Josh dug up Living in a Trailer by James Jones from the July 1952 edition of Holiday Magazine. Some things haven’t changed much in 63 years — some have.
“THE FIRST TIME you tow a house trailer you keep jerking the wheel to compensate for that crazy sway in the back end. It takes a long time to get enough used to it to ignore it. The first haul I ever made with mine—a trip that, although I didn’t know it then, turned out to be the first leg of a junket that would take me clear across the country and back and consume a year and a half—was to Memphis, Tennessee, from my home in Illinois. That’s about 400 miles, and it took me four days to make it. A year and a half later, on my way home from California, I hauled from Tucson, Arizona, to El Paso in one day. I had left a green-eared neophyte, and I was coming back a veteran. There is no pride in the world more rabid than that of a confirmed and dedicated trailerite. The next winter I took my trailer to Florida in four days, just about 1,200 miles.”
check it out. People, parks, and tours back when.
There is a page on Coffee in the Owner’s Guide that mentions the key ingredient but that ingredient is often overlooked in the obsession about beans and roasting and procedures and protocols. The science behind the perfect coffee is a report on research to find out just how the water can influence the taste of coffee. Here are some highlights from the report.
“Hendon used computational chemistry methods to look at how different compositions of water affect the extraction of six chemicals that contribute to the flavour of coffee, along with caffeine. The study, published in the Journal of Agricultural Food Chemistry, found that water composition can make a dramatic difference to the taste of coffee made from the same bean.
“Hendon explained: “Coffee beans contain hundreds of chemicals; the precise composition depends on the type of bean and how it is roasted. The flavour of the resulting coffee is determined by how much of these chemicals are extracted by the water, which is influenced by roast time, grind, temperature, pressure and brew time.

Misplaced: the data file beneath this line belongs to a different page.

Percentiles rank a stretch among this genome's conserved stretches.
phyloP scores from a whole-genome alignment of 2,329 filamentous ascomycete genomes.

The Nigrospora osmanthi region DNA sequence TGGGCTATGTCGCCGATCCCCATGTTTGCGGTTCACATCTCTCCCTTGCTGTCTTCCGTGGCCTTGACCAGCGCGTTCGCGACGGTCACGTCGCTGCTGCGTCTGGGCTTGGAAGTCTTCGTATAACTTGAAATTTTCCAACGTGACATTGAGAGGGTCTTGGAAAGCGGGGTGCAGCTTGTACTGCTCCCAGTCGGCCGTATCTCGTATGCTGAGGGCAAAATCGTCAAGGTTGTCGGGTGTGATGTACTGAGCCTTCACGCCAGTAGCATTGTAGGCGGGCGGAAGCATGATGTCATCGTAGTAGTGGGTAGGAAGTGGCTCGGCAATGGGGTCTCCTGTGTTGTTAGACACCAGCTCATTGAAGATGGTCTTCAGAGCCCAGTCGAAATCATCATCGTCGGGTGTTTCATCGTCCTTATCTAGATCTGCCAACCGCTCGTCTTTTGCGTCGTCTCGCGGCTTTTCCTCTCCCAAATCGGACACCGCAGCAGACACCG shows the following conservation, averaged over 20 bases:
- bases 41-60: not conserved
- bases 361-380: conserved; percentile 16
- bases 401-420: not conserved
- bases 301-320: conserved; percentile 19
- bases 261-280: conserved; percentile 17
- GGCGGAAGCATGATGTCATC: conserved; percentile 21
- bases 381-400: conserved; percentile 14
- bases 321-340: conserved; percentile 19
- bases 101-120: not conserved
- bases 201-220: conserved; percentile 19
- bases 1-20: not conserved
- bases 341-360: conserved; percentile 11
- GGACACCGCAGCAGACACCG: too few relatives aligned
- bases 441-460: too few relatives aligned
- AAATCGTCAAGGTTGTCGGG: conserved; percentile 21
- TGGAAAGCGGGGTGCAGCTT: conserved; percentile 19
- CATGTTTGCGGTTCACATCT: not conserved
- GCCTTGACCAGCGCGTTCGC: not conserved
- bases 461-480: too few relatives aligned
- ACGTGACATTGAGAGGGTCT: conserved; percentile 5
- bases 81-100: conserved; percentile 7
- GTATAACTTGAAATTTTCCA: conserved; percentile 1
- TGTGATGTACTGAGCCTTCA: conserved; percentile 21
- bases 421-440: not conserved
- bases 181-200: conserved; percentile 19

“We’ve found that the water composition is key to the proportions of sugars, starches, bases and acids extracted from a particular roast.”
“The coffee industry uses guidelines on the ideal water for coffee extraction from the Speciality Coffee Association of Europe (SCAE), which measures ionic conductivity to quantify the total dissolved solids, however the researchers found that it was the proportions of these ions that Maxwell Colonna-Dashwood, co-author on the paper, said: “Unfortunately most of the time you are limited by the source water available. Water from the tap varies regionally and from day to day depending on how much it rains affected the extraction and therefore the taste of the coffee.
It seems a bit of magnesium is better than sodium but they key to keep in mind is that this taste stuff is getting into the weeds. Both the water minerals and the coffee taste chemicals are in very small amounts and you don’t have a whole lot of control over them. In an RV, you deal with what you can get as you travel. Use the tastes you encounter as another local phenomena to enjoy like the scenery and other attractions.
There are those hot air type popcorn poppers but electricity and special gear aren’t necessarily a good thing in the RV. There are those Jiffy Pop (Jiffy Pop – Amazon Affiliate link) but you can also use an aluminum can and a few kernels. Eric Ravencraft describes how to turn an aluminum can into a DIY popcorn popper. Cut a flap for a popped corn deflecter and make a handfull with minimal hassle.
Some call them rats with PR. They don’t hibernate but they do hunker down when it’s cold or the weather is bad. Since they live off nuts with an occasional bird or bird egg and insects and whatnot, we probably ought to avoid putting out peanuts for the Blue Jays. Most of those peanuts get stashed and that means the squirrels can probably get a good meal robbing the Blue Jay stash. They are ‘cute’ but there are reasons people don’t like them around. GruntDoc has a nice picture about why the War on Squirrels got started. They chew on wires and other things.
A few years ago, some squirrels built a nest in the V of my B-Van V-8 engine. The smell of roasting sagebrush on the annual spring trip to the smog and lube center was quite nice but also quite a fire hazard. It took a bit of doing to get into the area to remove all the debris and clean things out. Now, its just another item on pre-trip the checkoff list.
Amazon has a sale on today for Camco leveling blocks and chocks. The yellow Camco blocks are $25 on sale while the Tri-Lynx 00015 Lynx Levelers, (Pack of 10) orange blocks are running at $32. The Tri-Lynx seems to have a slight edge in user ratings. (affiliate links – check the links and support the website!)
Note that Amazon is now collecting sales tax for Nevada.
Paul Michael has 25 Essential Tricks for Quick and Easy Cleaning over at WiseBread. These are mostly about uses of vinegar and baking soda and similar well tried recipes with a few techniques and hints. Examples:
“Use a tube sock on your hand, soaked in warm water, to wash your blinds. You can do both sides at once and balance the blind.”
“Simple dryer sheets, like Bounce, rubbed onto your baseboards will clean them up a treat. And as a bonus side effect, they coat them in a way that repels dust and pet hair.”